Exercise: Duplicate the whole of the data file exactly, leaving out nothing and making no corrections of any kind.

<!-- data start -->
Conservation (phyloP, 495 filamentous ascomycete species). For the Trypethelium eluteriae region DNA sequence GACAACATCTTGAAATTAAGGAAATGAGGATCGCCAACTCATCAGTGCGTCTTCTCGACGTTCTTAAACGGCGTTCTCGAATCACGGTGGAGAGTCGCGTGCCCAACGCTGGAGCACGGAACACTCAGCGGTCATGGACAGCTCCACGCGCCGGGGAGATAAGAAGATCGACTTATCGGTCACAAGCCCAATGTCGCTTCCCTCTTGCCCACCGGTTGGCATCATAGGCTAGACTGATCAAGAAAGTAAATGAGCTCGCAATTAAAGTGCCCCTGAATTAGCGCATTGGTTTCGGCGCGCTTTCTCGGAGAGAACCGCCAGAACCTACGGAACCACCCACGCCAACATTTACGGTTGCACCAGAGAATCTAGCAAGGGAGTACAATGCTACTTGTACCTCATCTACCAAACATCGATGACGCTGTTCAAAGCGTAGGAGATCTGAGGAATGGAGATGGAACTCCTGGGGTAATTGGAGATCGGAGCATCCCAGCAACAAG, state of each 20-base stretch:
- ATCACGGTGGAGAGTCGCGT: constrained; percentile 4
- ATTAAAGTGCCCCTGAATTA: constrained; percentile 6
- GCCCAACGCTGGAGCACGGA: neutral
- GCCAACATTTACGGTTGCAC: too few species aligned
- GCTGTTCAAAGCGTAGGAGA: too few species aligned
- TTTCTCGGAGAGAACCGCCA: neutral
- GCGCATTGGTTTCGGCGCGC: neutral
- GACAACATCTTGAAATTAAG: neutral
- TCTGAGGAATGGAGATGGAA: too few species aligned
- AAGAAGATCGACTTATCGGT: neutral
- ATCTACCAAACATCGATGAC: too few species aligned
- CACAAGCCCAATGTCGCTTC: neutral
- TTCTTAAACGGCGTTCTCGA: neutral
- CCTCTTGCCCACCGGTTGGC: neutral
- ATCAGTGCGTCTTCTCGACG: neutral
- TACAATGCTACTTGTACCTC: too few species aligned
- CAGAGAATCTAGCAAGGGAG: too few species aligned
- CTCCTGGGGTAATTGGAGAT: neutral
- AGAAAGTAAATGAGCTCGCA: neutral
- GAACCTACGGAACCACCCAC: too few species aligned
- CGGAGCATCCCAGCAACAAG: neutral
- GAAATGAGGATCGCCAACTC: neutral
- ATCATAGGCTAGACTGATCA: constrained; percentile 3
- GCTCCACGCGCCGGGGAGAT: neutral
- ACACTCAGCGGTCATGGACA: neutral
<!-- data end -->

Conservation (phyloP, 495 filamentous ascomycete species). For the Trypethelium eluteriae region DNA sequence GACAACATCTTGAAATTAAGGAAATGAGGATCGCCAACTCATCAGTGCGTCTTCTCGACGTTCTTAAACGGCGTTCTCGAATCACGGTGGAGAGTCGCGTGCCCAACGCTGGAGCACGGAACACTCAGCGGTCATGGACAGCTCCACGCGCCGGGGAGATAAGAAGATCGACTTATCGGTCACAAGCCCAATGTCGCTTCCCTCTTGCCCACCGGTTGGCATCATAGGCTAGACTGATCAAGAAAGTAAATGAGCTCGCAATTAAAGTGCCCCTGAATTAGCGCATTGGTTTCGGCGCGCTTTCTCGGAGAGAACCGCCAGAACCTACGGAACCACCCACGCCAACATTTACGGTTGCACCAGAGAATCTAGCAAGGGAGTACAATGCTACTTGTACCTCATCTACCAAACATCGATGACGCTGTTCAAAGCGTAGGAGATCTGAGGAATGGAGATGGAACTCCTGGGGTAATTGGAGATCGGAGCATCCCAGCAACAAG, state of each 20-base stretch:
- ATCACGGTGGAGAGTCGCGT: constrained; percentile 4
- ATTAAAGTGCCCCTGAATTA: constrained; percentile 6
- GCCCAACGCTGGAGCACGGA: neutral
- GCCAACATTTACGGTTGCAC: too few species aligned
- GCTGTTCAAAGCGTAGGAGA: too few species aligned
- TTTCTCGGAGAGAACCGCCA: neutral
- GCGCATTGGTTTCGGCGCGC: neutral
- GACAACATCTTGAAATTAAG: neutral
- TCTGAGGAATGGAGATGGAA: too few species aligned
- AAGAAGATCGACTTATCGGT: neutral
- ATCTACCAAACATCGATGAC: too few species aligned
- CACAAGCCCAATGTCGCTTC: neutral
- TTCTTAAACGGCGTTCTCGA: neutral
- CCTCTTGCCCACCGGTTGGC: neutral
- ATCAGTGCGTCTTCTCGACG: neutral
- TACAATGCTACTTGTACCTC: too few species aligned
- CAGAGAATCTAGCAAGGGAG: too few species aligned
- CTCCTGGGGTAATTGGAGAT: neutral
- AGAAAGTAAATGAGCTCGCA: neutral
- GAACCTACGGAACCACCCAC: too few species aligned
- CGGAGCATCCCAGCAACAAG: neutral
- GAAATGAGGATCGCCAACTC: neutral
- ATCATAGGCTAGACTGATCA: constrained; percentile 3
- GCTCCACGCGCCGGGGAGAT: neutral
- ACACTCAGCGGTCATGGACA: neutral